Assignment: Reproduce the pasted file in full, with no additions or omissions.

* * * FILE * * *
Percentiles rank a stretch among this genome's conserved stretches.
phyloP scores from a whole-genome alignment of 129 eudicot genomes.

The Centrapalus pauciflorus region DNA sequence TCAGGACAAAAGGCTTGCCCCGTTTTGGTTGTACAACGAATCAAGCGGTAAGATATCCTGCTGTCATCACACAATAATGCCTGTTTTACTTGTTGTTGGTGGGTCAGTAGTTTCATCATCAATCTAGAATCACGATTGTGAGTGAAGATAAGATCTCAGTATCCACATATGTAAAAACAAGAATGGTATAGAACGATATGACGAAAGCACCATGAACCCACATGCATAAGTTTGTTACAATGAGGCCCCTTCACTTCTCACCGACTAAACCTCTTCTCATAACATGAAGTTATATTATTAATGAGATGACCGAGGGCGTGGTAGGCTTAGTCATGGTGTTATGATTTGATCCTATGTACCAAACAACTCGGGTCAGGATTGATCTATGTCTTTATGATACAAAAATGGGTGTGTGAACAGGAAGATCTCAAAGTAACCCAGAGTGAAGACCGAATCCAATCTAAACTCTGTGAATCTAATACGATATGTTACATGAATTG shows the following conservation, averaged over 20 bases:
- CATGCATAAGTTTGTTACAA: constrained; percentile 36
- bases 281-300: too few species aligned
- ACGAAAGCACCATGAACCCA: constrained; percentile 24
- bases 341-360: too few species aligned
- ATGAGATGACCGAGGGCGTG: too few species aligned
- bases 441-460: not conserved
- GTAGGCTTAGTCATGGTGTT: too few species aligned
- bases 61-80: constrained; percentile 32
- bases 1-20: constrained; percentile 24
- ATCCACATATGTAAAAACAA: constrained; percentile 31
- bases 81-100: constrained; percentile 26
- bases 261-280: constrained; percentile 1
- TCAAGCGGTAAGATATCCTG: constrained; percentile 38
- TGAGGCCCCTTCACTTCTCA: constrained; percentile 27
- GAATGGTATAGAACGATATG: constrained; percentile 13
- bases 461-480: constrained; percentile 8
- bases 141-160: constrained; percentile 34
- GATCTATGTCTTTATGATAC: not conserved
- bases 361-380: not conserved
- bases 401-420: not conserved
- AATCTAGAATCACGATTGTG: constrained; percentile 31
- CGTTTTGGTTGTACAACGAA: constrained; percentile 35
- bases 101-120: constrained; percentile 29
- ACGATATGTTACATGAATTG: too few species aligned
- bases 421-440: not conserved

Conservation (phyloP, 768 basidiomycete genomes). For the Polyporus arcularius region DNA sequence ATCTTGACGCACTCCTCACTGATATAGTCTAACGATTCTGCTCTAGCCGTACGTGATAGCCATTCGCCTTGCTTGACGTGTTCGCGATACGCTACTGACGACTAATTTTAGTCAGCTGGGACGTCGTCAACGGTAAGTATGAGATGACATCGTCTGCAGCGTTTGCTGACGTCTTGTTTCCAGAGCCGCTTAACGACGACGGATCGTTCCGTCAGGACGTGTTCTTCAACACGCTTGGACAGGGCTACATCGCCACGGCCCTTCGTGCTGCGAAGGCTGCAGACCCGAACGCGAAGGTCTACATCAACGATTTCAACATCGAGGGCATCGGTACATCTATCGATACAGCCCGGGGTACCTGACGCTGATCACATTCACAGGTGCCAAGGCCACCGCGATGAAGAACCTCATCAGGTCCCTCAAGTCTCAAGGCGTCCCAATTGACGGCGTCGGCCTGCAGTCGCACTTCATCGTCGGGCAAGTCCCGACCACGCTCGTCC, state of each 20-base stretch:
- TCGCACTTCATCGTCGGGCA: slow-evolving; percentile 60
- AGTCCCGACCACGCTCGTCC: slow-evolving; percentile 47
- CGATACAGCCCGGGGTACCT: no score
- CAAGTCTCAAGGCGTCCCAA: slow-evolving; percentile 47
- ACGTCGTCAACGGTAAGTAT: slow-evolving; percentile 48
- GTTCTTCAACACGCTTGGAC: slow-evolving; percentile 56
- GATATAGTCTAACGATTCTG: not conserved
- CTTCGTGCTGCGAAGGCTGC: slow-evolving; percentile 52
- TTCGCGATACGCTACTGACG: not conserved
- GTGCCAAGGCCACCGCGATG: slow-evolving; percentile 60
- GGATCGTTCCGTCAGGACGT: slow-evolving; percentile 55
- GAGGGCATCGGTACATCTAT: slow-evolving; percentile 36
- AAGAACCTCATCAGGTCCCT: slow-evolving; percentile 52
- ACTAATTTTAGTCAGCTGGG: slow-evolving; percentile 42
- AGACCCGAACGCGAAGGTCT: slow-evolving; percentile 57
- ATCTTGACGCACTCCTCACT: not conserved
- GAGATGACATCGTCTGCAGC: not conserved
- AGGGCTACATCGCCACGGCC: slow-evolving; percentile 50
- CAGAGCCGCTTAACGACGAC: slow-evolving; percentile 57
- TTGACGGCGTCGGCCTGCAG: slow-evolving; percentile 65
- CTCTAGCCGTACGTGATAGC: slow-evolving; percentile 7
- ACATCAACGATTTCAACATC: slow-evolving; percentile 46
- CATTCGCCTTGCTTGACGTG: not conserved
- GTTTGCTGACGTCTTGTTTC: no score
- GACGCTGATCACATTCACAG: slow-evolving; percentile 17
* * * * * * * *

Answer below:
Percentiles rank a stretch among this genome's conserved stretches.
phyloP scores from a whole-genome alignment of 129 eudicot genomes.

The Centrapalus pauciflorus region DNA sequence TCAGGACAAAAGGCTTGCCCCGTTTTGGTTGTACAACGAATCAAGCGGTAAGATATCCTGCTGTCATCACACAATAATGCCTGTTTTACTTGTTGTTGGTGGGTCAGTAGTTTCATCATCAATCTAGAATCACGATTGTGAGTGAAGATAAGATCTCAGTATCCACATATGTAAAAACAAGAATGGTATAGAACGATATGACGAAAGCACCATGAACCCACATGCATAAGTTTGTTACAATGAGGCCCCTTCACTTCTCACCGACTAAACCTCTTCTCATAACATGAAGTTATATTATTAATGAGATGACCGAGGGCGTGGTAGGCTTAGTCATGGTGTTATGATTTGATCCTATGTACCAAACAACTCGGGTCAGGATTGATCTATGTCTTTATGATACAAAAATGGGTGTGTGAACAGGAAGATCTCAAAGTAACCCAGAGTGAAGACCGAATCCAATCTAAACTCTGTGAATCTAATACGATATGTTACATGAATTG shows the following conservation, averaged over 20 bases:
- CATGCATAAGTTTGTTACAA: constrained; percentile 36
- bases 281-300: too few species aligned
- ACGAAAGCACCATGAACCCA: constrained; percentile 24
- bases 341-360: too few species aligned
- ATGAGATGACCGAGGGCGTG: too few species aligned
- bases 441-460: not conserved
- GTAGGCTTAGTCATGGTGTT: too few species aligned
- bases 61-80: constrained; percentile 32
- bases 1-20: constrained; percentile 24
- ATCCACATATGTAAAAACAA: constrained; percentile 31
- bases 81-100: constrained; percentile 26
- bases 261-280: constrained; percentile 1
- TCAAGCGGTAAGATATCCTG: constrained; percentile 38
- TGAGGCCCCTTCACTTCTCA: constrained; percentile 27
- GAATGGTATAGAACGATATG: constrained; percentile 13
- bases 461-480: constrained; percentile 8
- bases 141-160: constrained; percentile 34
- GATCTATGTCTTTATGATAC: not conserved
- bases 361-380: not conserved
- bases 401-420: not conserved
- AATCTAGAATCACGATTGTG: constrained; percentile 31
- CGTTTTGGTTGTACAACGAA: constrained; percentile 35
- bases 101-120: constrained; percentile 29
- ACGATATGTTACATGAATTG: too few species aligned
- bases 421-440: not conserved

Conservation (phyloP, 768 basidiomycete genomes). For the Polyporus arcularius region DNA sequence ATCTTGACGCACTCCTCACTGATATAGTCTAACGATTCTGCTCTAGCCGTACGTGATAGCCATTCGCCTTGCTTGACGTGTTCGCGATACGCTACTGACGACTAATTTTAGTCAGCTGGGACGTCGTCAACGGTAAGTATGAGATGACATCGTCTGCAGCGTTTGCTGACGTCTTGTTTCCAGAGCCGCTTAACGACGACGGATCGTTCCGTCAGGACGTGTTCTTCAACACGCTTGGACAGGGCTACATCGCCACGGCCCTTCGTGCTGCGAAGGCTGCAGACCCGAACGCGAAGGTCTACATCAACGATTTCAACATCGAGGGCATCGGTACATCTATCGATACAGCCCGGGGTACCTGACGCTGATCACATTCACAGGTGCCAAGGCCACCGCGATGAAGAACCTCATCAGGTCCCTCAAGTCTCAAGGCGTCCCAATTGACGGCGTCGGCCTGCAGTCGCACTTCATCGTCGGGCAAGTCCCGACCACGCTCGTCC, state of each 20-base stretch:
- TCGCACTTCATCGTCGGGCA: slow-evolving; percentile 60
- AGTCCCGACCACGCTCGTCC: slow-evolving; percentile 47
- CGATACAGCCCGGGGTACCT: no score
- CAAGTCTCAAGGCGTCCCAA: slow-evolving; percentile 47
- ACGTCGTCAACGGTAAGTAT: slow-evolving; percentile 48
- GTTCTTCAACACGCTTGGAC: slow-evolving; percentile 56
- GATATAGTCTAACGATTCTG: not conserved
- CTTCGTGCTGCGAAGGCTGC: slow-evolving; percentile 52
- TTCGCGATACGCTACTGACG: not conserved
- GTGCCAAGGCCACCGCGATG: slow-evolving; percentile 60
- GGATCGTTCCGTCAGGACGT: slow-evolving; percentile 55
- GAGGGCATCGGTACATCTAT: slow-evolving; percentile 36
- AAGAACCTCATCAGGTCCCT: slow-evolving; percentile 52
- ACTAATTTTAGTCAGCTGGG: slow-evolving; percentile 42
- AGACCCGAACGCGAAGGTCT: slow-evolving; percentile 57
- ATCTTGACGCACTCCTCACT: not conserved
- GAGATGACATCGTCTGCAGC: not conserved
- AGGGCTACATCGCCACGGCC: slow-evolving; percentile 50
- CAGAGCCGCTTAACGACGAC: slow-evolving; percentile 57
- TTGACGGCGTCGGCCTGCAG: slow-evolving; percentile 65
- CTCTAGCCGTACGTGATAGC: slow-evolving; percentile 7
- ACATCAACGATTTCAACATC: slow-evolving; percentile 46
- CATTCGCCTTGCTTGACGTG: not conserved
- GTTTGCTGACGTCTTGTTTC: no score
- GACGCTGATCACATTCACAG: slow-evolving; percentile 17